Types of Breast Cancer
As part of diagnosing and staging breast cancer, your oncologist is going to establish the type of breast cancer that you have. This, along with other information such as your hormone receptor status and stage will determine the best treatment plan.
Types of Breast Cancer
Breast cancers are typically categorized as carcinomas. The tumors begin in your cells lining the tissues and organs of your body. When the carcinoma starts in the breast lobules or milk ducts that produce milk, it’s referred to as adenocarcinoma.
Along with determining where breast cancer starts within your breast (i.e milk glands or ducts), it's also classified as either noninvasive or invasive.
In situ (non-invasive) Breast Cancer
Non-invasive breast cancer cells remain in their point of origin within your breast lobules or milk ducts. They don't invade or grow into normal tissues beyond or within your breast.
1. Lobular Carcinoma in Situ (LCIS)
Sometimes called intralobular or neoplasia, this type isn't considered a pre-cancer or cancer since, without treatment, it doesn't become invasive cancer. It indicates you could possibly develop breast cancer in the future. LCIS is typically diagnosed before you experience menopause, usually between the ages of 40 and 50 years old. Less than 10% of females who received a LCIS diagnosis have already experienced menopause. It's very rare in men.
2. Ductal Carcinoma in Situ (DCIS)
DCIS is a type of noninvasive cancer. It's not life-threatening, but when you have this type of cancer, it could increase your risk of invasive breast cancer development later on. Around one in five new breast cancers will end up being DCIS. Almost all females with this early stage DCIS can be cured. Sometimes when you receive a noninvasive diagnosis, it could mean you're at a greater risk for the development of breast cancer in the future.
Infiltrating (invasive) Breast Cancer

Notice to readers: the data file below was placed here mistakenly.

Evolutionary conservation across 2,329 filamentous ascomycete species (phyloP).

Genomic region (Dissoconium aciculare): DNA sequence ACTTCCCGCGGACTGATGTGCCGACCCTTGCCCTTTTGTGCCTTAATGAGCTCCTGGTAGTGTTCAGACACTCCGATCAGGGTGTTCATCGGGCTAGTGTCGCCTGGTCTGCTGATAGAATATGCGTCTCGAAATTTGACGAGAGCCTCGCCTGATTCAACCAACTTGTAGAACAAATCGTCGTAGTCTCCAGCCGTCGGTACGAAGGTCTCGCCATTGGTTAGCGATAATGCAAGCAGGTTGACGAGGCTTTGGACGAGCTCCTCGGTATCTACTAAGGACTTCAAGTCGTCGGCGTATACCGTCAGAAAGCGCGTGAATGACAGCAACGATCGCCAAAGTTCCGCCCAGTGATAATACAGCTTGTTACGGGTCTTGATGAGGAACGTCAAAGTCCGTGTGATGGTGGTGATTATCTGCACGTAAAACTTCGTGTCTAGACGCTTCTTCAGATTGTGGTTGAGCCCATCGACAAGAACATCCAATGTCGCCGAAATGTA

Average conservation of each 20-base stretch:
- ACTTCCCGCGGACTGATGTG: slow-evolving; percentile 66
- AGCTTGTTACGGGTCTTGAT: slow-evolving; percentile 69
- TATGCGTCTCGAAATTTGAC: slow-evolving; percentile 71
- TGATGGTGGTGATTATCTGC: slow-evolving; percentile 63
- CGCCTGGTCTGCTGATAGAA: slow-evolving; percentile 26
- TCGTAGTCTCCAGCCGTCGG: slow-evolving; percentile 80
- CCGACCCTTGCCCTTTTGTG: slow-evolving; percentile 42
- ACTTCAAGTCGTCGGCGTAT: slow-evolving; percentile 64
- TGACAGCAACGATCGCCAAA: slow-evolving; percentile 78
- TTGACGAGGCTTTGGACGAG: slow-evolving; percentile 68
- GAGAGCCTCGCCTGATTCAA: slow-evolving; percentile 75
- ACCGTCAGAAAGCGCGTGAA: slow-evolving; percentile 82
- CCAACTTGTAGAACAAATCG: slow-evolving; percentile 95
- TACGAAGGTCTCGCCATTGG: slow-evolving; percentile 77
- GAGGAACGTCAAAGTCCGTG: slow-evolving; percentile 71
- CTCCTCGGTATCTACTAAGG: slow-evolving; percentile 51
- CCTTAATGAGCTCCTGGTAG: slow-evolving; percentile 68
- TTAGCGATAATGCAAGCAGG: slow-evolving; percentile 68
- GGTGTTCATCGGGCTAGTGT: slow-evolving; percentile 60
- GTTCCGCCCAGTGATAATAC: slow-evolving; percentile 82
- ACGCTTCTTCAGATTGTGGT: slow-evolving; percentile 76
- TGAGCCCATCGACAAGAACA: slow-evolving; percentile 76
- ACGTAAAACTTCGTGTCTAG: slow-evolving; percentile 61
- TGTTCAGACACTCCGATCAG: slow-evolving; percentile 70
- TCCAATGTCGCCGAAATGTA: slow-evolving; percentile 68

This type of breast cancer spreads to neighboring tissues. This is the more common type of breast cancer.
1. Invasive Ductal Carcinoma (IDC)
This is the most common type of breast cancer with between 70 and 80% of breast cancer diagnoses in this category, affecting both women and men. Sometimes referred to as infiltrative ductal carcinoma, IDC irregular cancer cells that started forming in your milk ducts begin spreading into other breast tissue areas. Invasive cancer cells also have the ability to spread to other body parts.
2. Invasive Lobular Carcinoma (ILC)
This type of cancer begins in your lobules (milk-producing glands) and could potentially spread to other body parts. ILC accounts for 10% to 15% of breast cancers and is the next common type.
3. Triple Negative Breast Cancer
This is a special type of invasive breast cancer that grows faster and spreads faster than other types of breast cancer. And, because it doesn’t have receptors for estrogen or progesterone and it does not make too much HER2 protein, the best type of treatment to be used is harder to identify.
Read our blog to learn more about triple negative breast cancer and why it is harder to treat.
4. Inflammatory Breast Cancer
Another less common type of invasive breast cancer (only 1-5% of breast cancer is inflammatory), the breast looks swollen and may have the appearance of an orange peel. The breast’s inflamed look is caused by cancer cells blocking lymph vessels in the skin.